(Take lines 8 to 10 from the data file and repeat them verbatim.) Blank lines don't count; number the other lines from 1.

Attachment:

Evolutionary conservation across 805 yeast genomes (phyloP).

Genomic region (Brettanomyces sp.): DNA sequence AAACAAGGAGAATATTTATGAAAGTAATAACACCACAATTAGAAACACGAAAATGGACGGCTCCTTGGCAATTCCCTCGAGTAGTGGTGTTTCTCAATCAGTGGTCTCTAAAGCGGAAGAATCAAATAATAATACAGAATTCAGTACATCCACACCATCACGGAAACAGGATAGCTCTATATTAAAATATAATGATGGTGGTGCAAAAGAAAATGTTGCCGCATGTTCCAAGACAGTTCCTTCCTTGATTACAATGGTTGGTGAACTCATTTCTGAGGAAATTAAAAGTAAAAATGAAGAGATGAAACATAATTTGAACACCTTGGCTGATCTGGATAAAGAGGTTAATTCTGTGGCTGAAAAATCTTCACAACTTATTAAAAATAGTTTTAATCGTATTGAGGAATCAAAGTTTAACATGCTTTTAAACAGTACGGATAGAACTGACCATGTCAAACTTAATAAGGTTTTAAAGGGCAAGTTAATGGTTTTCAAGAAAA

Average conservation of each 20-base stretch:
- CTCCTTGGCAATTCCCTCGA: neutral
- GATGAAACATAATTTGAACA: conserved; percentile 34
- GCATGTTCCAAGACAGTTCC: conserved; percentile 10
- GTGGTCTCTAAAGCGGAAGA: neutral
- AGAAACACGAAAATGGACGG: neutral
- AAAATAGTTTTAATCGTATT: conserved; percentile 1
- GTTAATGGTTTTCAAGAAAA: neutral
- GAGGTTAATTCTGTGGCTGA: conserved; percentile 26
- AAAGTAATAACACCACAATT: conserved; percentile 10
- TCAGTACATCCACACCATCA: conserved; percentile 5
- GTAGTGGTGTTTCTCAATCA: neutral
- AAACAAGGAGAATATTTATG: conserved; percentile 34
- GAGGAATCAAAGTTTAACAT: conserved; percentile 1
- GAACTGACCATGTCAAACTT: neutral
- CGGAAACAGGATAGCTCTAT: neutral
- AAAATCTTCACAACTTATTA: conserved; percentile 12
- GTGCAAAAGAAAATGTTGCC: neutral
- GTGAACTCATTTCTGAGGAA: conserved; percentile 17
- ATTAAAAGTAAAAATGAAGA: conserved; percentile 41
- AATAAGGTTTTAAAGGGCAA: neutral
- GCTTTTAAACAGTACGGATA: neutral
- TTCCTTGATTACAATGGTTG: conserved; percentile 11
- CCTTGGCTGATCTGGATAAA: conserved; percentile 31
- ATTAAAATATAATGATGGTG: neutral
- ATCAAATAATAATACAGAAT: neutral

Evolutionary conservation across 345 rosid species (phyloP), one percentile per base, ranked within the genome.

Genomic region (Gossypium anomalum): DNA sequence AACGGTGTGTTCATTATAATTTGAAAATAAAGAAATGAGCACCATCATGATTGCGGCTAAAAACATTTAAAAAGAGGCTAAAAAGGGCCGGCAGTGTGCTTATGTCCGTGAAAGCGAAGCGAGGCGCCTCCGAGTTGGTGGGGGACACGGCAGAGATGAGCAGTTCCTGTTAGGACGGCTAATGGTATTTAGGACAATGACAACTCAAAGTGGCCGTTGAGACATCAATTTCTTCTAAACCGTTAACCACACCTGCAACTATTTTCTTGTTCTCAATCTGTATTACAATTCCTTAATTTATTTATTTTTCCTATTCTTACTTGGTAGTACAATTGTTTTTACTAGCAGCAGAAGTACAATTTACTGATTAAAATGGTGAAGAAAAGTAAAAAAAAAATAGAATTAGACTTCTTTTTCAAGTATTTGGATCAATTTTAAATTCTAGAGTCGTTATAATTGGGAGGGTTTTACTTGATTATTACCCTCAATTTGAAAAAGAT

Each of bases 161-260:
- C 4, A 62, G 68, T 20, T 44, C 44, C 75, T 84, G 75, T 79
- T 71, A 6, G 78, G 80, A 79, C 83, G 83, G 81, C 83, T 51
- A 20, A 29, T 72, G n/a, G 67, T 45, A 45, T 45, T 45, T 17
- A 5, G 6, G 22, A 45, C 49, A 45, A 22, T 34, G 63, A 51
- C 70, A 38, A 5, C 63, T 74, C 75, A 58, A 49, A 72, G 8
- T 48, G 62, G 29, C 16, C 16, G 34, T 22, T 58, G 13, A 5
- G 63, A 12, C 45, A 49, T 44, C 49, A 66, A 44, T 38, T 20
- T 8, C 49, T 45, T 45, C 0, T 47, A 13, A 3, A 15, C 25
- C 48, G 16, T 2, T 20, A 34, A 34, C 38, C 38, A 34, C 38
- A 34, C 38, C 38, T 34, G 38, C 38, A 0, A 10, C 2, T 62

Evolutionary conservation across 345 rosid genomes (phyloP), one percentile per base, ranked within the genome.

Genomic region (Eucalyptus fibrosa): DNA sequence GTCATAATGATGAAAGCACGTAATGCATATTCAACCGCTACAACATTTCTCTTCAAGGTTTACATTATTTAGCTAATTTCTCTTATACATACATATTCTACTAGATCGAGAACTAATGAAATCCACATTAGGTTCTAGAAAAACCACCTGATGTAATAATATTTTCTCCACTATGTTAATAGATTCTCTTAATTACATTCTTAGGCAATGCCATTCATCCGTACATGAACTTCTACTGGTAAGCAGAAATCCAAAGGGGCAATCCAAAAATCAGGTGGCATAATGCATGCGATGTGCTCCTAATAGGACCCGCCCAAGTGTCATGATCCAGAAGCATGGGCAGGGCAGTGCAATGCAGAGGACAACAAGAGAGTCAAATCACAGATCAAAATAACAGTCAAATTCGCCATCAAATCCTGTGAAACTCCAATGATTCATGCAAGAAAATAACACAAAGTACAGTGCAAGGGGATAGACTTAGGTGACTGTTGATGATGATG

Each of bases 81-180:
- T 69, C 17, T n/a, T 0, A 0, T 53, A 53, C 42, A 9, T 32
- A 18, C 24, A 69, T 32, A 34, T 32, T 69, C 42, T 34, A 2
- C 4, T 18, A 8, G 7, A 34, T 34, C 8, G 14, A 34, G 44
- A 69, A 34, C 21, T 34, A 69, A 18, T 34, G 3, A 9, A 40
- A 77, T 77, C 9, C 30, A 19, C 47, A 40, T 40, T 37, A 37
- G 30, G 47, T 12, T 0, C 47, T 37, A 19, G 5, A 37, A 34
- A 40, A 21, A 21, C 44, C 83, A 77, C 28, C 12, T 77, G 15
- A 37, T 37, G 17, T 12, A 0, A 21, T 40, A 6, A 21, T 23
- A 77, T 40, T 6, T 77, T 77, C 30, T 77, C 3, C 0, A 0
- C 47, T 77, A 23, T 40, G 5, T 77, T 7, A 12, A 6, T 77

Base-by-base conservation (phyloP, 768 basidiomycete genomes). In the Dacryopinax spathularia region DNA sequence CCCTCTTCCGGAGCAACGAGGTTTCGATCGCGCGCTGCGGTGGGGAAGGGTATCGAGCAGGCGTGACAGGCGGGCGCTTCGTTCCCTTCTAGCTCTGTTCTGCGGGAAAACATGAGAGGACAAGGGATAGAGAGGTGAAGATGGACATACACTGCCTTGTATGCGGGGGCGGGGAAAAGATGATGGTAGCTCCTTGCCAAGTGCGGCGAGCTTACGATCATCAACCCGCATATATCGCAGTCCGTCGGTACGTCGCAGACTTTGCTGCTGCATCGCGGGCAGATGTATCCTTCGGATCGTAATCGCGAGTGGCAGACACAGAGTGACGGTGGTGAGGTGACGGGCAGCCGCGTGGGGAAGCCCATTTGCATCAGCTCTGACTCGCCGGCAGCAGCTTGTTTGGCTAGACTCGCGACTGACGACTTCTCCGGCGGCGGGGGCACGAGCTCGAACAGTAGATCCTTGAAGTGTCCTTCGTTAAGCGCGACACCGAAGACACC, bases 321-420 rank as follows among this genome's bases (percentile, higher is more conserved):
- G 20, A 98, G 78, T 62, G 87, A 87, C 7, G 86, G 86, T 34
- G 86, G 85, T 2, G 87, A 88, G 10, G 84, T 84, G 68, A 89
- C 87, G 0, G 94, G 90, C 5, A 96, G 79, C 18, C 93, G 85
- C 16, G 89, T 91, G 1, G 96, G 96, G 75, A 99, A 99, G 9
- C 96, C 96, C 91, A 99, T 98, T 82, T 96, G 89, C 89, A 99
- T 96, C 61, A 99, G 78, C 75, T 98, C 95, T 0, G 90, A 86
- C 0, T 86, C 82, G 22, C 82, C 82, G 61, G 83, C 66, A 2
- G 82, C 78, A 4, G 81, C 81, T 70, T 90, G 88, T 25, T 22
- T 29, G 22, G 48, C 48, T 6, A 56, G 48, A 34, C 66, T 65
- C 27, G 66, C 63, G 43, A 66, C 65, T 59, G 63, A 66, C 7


- AGAAACACGAAAATGGACGG: neutral
- AAAATAGTTTTAATCGTATT: conserved; percentile 1
- GTTAATGGTTTTCAAGAAAA: neutral